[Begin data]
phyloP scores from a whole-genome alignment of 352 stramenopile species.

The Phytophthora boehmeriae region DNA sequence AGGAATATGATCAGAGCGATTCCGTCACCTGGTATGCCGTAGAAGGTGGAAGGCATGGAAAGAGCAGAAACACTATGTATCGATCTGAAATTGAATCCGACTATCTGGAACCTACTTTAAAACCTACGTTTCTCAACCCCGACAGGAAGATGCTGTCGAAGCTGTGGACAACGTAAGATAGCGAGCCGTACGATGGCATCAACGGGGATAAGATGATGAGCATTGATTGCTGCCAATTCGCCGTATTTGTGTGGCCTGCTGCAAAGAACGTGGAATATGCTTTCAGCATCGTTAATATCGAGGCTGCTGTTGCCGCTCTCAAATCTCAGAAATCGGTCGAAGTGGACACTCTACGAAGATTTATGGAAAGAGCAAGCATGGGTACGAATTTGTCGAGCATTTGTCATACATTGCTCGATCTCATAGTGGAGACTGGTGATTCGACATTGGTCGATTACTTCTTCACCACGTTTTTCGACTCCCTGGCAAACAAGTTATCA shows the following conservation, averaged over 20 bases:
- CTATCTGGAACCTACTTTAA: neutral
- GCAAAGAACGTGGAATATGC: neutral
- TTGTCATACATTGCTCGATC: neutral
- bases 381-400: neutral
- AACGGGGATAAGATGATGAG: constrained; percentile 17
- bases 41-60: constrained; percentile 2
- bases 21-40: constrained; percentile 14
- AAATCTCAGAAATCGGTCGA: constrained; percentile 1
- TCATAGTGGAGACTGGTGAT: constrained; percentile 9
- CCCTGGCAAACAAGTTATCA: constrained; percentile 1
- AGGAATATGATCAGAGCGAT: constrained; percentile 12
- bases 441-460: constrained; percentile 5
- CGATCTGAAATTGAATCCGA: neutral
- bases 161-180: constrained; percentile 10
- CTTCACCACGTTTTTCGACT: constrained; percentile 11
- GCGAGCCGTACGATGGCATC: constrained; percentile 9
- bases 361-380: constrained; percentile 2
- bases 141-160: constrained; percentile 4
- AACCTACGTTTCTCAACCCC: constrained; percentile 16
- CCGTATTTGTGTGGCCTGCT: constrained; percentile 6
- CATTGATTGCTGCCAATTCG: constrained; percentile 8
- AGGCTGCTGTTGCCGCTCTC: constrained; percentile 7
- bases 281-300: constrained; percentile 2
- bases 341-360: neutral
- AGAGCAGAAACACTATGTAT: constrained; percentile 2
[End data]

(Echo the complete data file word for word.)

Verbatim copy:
phyloP scores from a whole-genome alignment of 352 stramenopile species.

The Phytophthora boehmeriae region DNA sequence AGGAATATGATCAGAGCGATTCCGTCACCTGGTATGCCGTAGAAGGTGGAAGGCATGGAAAGAGCAGAAACACTATGTATCGATCTGAAATTGAATCCGACTATCTGGAACCTACTTTAAAACCTACGTTTCTCAACCCCGACAGGAAGATGCTGTCGAAGCTGTGGACAACGTAAGATAGCGAGCCGTACGATGGCATCAACGGGGATAAGATGATGAGCATTGATTGCTGCCAATTCGCCGTATTTGTGTGGCCTGCTGCAAAGAACGTGGAATATGCTTTCAGCATCGTTAATATCGAGGCTGCTGTTGCCGCTCTCAAATCTCAGAAATCGGTCGAAGTGGACACTCTACGAAGATTTATGGAAAGAGCAAGCATGGGTACGAATTTGTCGAGCATTTGTCATACATTGCTCGATCTCATAGTGGAGACTGGTGATTCGACATTGGTCGATTACTTCTTCACCACGTTTTTCGACTCCCTGGCAAACAAGTTATCA shows the following conservation, averaged over 20 bases:
- CTATCTGGAACCTACTTTAA: neutral
- GCAAAGAACGTGGAATATGC: neutral
- TTGTCATACATTGCTCGATC: neutral
- bases 381-400: neutral
- AACGGGGATAAGATGATGAG: constrained; percentile 17
- bases 41-60: constrained; percentile 2
- bases 21-40: constrained; percentile 14
- AAATCTCAGAAATCGGTCGA: constrained; percentile 1
- TCATAGTGGAGACTGGTGAT: constrained; percentile 9
- CCCTGGCAAACAAGTTATCA: constrained; percentile 1
- AGGAATATGATCAGAGCGAT: constrained; percentile 12
- bases 441-460: constrained; percentile 5
- CGATCTGAAATTGAATCCGA: neutral
- bases 161-180: constrained; percentile 10
- CTTCACCACGTTTTTCGACT: constrained; percentile 11
- GCGAGCCGTACGATGGCATC: constrained; percentile 9
- bases 361-380: constrained; percentile 2
- bases 141-160: constrained; percentile 4
- AACCTACGTTTCTCAACCCC: constrained; percentile 16
- CCGTATTTGTGTGGCCTGCT: constrained; percentile 6
- CATTGATTGCTGCCAATTCG: constrained; percentile 8
- AGGCTGCTGTTGCCGCTCTC: constrained; percentile 7
- bases 281-300: constrained; percentile 2
- bases 341-360: neutral
- AGAGCAGAAACACTATGTAT: constrained; percentile 2